suggest you “Plug-em”. A new prevention campaign aimed at to raise awareness that tinnitus can be prevented by the protection of our very delicate ears.

For more information on tinnitus, how you can support BTA and the “Plug-em” campaign visit the BTA website: https://www.tinnitus.org.uk

National Student Money Week 2017 is here!

 

We all know that dreaded feeling of checking your bank balance, and it kindly greeting you by being severely less than expected, but fear not National Student Money Week is here with advice and tips on how to make that student loan stretch further.

This year’s NSMW is themed ‘Waste not, want not’, and there are plenty of activities university wide. Information stands will be popping up across all campuses, offering advice from SSGT’s and the Careers service. If you fancy being a bit more hands on this NSMW, a cooking competition is also being run, with the opportunity to win a food hamper.

Further details of the competition, daily NSMW updates, and where the information stands will be can be found on the Student Advice Service blog: http://blogs.brighton.ac.uk/studentadviceservice/nsmw

Volunteer at the Brighton Science Festival

Brighton Science Festival relies on volunteers to run shows and interactive workshops for kids and adults. Check out the website http://www.brightonscience.com/get-involved/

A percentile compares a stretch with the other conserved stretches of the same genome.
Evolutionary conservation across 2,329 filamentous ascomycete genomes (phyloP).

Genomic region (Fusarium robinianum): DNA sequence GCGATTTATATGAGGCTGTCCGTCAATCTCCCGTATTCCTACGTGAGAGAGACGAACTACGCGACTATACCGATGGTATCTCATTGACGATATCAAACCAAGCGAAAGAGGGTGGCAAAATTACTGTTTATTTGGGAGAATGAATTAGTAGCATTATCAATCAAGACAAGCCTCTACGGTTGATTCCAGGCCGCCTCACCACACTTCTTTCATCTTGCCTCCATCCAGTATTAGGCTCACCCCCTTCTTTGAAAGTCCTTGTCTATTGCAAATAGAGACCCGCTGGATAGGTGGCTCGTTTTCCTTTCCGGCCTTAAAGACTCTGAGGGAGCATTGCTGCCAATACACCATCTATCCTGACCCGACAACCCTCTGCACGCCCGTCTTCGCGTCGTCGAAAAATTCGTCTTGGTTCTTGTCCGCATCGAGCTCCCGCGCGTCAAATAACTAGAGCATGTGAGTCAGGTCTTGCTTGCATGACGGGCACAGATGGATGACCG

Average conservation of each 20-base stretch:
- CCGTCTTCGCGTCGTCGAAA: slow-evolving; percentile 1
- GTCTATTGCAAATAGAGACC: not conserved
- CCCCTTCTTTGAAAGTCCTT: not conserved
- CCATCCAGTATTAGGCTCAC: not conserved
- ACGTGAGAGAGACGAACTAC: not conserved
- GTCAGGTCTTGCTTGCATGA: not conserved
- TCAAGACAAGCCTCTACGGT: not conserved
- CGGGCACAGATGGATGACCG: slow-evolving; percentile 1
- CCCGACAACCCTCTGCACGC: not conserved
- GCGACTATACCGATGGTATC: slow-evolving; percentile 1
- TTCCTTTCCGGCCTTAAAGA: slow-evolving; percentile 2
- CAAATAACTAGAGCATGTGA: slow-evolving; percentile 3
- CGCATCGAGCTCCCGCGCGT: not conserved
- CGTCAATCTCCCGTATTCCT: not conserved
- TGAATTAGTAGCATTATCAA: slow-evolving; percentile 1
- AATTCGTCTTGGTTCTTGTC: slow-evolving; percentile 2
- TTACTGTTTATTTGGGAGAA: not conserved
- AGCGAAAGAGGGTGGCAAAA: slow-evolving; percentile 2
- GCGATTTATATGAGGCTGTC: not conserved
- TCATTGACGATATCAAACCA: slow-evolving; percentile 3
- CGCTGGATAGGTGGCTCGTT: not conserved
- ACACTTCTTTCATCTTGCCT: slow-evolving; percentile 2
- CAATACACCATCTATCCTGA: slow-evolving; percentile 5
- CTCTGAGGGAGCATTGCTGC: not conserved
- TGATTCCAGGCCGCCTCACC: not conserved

They need volunteers on Saturday 11th and Sunday 12th of Feb and the half term week between Saturday 11th and Sunday 19th February.

Get involved by emailing briscivol@gmail.com and say you want to help.

Soapbox Science’s first visit to Brighton

Head down to the seafront between 1-4pm on Saturday 29 July and celebrate women in Science, Technology, Engineering, Mathematics and Medicine (STEMM) with Soapbox Science.

Soapbox Science hosts events across the UK and the world raising the profile of women in science – breaking down barriers and challenging stereotypes about who a researcher is. And they are coming to Brighton for the first time this summer.
Chantal Nobs, a PhD student at the University of Brighton, was one of 12 women selected to participate in the Soapbox Science London event on London’s Southbank in 2016.

Find out more about the Brighton event here.

Clinical trial of infection-detecting bandages begins

A clinical trial of a smart bandage which changes colour when it detects infections is beginning using samples from burns patients from four UK hospitals.